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Margaret Mead
Case Report

Extracorporeal Life Support After Prolonged Resuscitation for In-Hospital Cardiac Arrest due to Refractory Ventricular Fibrillation: Two Cases Resulting in a Full Recovery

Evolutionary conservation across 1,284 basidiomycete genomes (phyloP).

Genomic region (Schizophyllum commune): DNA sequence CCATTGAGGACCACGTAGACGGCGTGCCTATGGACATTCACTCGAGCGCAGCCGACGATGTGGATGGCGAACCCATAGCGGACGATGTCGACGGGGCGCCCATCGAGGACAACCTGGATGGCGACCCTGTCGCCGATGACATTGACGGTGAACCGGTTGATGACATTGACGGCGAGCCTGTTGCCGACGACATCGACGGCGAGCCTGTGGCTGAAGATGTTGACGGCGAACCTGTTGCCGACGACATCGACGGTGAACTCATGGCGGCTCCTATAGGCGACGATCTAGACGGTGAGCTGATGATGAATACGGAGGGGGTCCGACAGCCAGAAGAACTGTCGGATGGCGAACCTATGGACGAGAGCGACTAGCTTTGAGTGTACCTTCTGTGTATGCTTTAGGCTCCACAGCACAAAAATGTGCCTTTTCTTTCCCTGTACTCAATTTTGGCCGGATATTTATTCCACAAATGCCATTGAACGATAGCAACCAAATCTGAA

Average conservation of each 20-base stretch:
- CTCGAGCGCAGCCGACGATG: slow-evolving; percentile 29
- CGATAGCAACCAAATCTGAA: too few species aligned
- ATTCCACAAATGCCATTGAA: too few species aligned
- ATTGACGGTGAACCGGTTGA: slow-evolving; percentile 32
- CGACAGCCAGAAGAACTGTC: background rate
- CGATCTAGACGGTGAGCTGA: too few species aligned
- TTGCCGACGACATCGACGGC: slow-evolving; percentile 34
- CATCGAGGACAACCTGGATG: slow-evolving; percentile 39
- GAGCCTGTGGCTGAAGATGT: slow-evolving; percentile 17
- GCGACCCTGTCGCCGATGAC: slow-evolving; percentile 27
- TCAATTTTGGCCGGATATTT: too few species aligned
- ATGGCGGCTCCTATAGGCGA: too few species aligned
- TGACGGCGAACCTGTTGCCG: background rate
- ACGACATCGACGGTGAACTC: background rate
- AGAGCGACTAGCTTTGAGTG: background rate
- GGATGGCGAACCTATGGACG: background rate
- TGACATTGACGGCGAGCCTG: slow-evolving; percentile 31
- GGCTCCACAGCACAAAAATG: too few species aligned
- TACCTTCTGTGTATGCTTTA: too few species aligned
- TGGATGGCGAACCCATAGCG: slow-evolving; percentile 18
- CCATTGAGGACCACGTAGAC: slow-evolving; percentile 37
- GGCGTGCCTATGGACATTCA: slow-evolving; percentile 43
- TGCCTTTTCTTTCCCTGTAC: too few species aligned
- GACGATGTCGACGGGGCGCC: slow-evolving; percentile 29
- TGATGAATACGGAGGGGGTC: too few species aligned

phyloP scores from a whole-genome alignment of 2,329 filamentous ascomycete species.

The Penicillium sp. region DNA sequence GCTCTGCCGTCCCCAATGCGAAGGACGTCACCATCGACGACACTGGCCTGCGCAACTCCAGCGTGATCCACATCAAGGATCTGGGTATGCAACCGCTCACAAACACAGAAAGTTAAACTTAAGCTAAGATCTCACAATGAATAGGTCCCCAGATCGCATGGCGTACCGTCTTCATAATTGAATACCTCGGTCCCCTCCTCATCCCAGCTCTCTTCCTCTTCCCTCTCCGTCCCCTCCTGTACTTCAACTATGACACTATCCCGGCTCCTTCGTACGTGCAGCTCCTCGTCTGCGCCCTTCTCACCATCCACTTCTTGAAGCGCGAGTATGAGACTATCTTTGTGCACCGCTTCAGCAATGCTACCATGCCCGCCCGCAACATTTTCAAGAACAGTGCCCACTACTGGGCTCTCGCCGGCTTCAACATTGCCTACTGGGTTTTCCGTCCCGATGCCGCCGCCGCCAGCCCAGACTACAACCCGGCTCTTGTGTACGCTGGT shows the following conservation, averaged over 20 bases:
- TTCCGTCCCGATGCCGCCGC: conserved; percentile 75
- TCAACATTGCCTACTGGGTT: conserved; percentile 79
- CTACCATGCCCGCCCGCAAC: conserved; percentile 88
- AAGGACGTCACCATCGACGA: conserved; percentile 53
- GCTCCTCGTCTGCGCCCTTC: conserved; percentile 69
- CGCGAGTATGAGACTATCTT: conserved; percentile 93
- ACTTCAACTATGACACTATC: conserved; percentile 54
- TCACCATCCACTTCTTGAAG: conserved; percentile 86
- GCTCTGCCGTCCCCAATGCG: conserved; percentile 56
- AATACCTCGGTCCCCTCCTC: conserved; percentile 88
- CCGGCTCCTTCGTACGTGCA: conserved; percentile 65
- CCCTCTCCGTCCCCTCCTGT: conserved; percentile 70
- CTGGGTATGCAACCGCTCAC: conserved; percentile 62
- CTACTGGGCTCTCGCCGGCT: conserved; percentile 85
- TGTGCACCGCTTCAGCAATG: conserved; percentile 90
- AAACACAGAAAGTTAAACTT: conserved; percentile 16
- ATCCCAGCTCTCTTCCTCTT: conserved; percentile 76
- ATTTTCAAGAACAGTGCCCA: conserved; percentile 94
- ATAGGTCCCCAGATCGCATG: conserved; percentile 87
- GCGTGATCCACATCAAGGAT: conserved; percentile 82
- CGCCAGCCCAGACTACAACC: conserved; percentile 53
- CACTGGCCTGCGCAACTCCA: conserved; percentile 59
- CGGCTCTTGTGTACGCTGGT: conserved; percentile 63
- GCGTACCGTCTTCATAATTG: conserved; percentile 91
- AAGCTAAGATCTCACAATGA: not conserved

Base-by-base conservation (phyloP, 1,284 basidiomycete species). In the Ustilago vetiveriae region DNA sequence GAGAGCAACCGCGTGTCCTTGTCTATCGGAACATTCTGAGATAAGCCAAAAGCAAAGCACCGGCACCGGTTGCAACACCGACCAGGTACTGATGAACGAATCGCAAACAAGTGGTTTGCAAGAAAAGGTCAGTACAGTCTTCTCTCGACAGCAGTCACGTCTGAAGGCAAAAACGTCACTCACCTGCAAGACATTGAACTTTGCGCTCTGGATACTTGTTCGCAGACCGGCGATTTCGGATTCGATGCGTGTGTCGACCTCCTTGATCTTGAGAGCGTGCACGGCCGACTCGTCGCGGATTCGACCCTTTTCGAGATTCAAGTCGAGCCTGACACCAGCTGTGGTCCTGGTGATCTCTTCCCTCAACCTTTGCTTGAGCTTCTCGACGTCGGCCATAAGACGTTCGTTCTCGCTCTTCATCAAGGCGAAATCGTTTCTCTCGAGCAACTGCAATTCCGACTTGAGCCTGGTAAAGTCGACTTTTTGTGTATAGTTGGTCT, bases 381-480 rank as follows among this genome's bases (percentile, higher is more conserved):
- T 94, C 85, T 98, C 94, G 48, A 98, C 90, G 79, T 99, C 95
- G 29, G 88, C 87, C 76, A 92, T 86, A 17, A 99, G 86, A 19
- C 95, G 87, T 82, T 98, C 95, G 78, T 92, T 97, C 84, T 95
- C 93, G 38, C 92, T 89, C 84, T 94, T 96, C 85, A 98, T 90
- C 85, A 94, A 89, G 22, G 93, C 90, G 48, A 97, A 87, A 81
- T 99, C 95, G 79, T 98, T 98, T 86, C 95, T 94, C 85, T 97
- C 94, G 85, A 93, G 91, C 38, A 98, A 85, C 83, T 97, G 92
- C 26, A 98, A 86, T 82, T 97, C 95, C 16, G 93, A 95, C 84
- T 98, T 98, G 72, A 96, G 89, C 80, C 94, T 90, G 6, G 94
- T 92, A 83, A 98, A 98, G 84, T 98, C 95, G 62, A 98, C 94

Extracorporeal life support (ECLS) has well demonstrated its efficacy in treating in-hospital cardiac arrest and is being used for broader indications. However, ECLS after prolonged cardiopulmonary resuscitation (CPR) has been traditionally contraindicated and is now challenging. Here, we introduce two cases of successful ECLS after prolonged CPR, resulting in a immediate and full recovery. Both these acute ST elevation myocardial infarction patients waiting for primary percutaneous coronary intervention (PCI) suddenly collapsed due to ventricular fibrillation (VF), which was refractory to conventional treatment. After 2 hours of conventional CPR, the ECLS had been implemented and primary PCI could be performed. Subsequent to successful revascularization, the VF was stopped with a single electric shock. In our second case, normal sinus rhythm was spontaneously restored after ECLS implementation, which was completed after 45 minutes of conventional resuscitation. Both patients made a full neurological recovery on the day of the event and were discharged with only minor complications.